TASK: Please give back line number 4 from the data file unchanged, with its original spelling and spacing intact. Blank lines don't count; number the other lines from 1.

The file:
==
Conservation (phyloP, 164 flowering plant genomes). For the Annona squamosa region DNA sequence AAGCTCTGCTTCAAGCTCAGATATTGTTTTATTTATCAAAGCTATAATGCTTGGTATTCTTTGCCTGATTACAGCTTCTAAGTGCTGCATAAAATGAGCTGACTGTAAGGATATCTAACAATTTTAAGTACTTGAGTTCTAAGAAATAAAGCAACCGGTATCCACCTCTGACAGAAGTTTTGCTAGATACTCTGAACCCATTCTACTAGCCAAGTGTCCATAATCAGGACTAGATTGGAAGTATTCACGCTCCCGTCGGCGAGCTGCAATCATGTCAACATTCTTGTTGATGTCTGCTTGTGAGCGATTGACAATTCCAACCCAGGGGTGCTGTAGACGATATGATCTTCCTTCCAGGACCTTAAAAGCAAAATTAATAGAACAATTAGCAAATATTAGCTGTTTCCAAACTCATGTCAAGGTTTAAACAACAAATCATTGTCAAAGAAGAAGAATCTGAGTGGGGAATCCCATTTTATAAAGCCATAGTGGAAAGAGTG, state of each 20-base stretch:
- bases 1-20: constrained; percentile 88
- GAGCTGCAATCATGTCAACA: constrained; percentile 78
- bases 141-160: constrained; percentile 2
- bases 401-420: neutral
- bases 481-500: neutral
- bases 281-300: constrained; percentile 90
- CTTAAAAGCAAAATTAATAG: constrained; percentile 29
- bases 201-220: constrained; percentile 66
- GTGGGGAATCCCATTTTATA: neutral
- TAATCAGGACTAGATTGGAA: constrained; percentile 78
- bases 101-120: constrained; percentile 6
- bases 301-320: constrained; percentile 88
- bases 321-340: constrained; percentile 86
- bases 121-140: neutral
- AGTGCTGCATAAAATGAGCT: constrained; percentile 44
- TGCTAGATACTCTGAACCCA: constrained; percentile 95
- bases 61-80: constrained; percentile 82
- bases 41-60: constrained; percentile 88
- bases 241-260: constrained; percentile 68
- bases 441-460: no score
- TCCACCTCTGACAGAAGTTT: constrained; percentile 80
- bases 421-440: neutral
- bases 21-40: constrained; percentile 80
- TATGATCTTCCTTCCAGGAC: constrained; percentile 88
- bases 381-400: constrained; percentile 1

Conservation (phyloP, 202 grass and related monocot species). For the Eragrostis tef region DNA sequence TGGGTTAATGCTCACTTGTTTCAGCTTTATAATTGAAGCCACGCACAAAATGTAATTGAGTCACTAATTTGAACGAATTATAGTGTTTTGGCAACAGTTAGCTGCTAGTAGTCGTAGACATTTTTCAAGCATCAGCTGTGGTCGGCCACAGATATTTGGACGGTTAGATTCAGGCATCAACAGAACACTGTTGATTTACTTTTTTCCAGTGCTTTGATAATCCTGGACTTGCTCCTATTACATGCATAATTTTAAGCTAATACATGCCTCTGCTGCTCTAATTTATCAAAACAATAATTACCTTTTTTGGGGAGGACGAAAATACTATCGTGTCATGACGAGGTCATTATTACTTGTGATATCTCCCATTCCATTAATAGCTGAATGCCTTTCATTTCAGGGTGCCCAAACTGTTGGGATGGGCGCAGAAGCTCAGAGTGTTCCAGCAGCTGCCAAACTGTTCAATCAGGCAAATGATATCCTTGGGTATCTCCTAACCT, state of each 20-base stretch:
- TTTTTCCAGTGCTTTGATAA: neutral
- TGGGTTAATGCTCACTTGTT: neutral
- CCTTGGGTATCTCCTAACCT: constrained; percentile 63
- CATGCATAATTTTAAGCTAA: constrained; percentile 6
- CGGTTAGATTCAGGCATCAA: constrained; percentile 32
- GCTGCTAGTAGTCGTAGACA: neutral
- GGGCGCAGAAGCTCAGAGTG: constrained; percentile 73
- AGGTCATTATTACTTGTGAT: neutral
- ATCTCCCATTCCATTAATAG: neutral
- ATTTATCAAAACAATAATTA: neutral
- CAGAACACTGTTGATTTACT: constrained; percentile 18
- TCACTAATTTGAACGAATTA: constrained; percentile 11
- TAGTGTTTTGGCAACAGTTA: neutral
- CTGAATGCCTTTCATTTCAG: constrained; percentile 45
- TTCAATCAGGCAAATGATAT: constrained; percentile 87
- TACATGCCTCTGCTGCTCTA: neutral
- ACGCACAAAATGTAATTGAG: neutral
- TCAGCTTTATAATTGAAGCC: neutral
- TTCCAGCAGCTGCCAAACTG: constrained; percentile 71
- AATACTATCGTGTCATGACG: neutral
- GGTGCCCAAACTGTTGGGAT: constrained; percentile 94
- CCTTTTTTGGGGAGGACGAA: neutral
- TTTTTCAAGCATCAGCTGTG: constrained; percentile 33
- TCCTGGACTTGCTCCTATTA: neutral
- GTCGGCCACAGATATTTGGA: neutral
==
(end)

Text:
- bases 141-160: constrained; percentile 2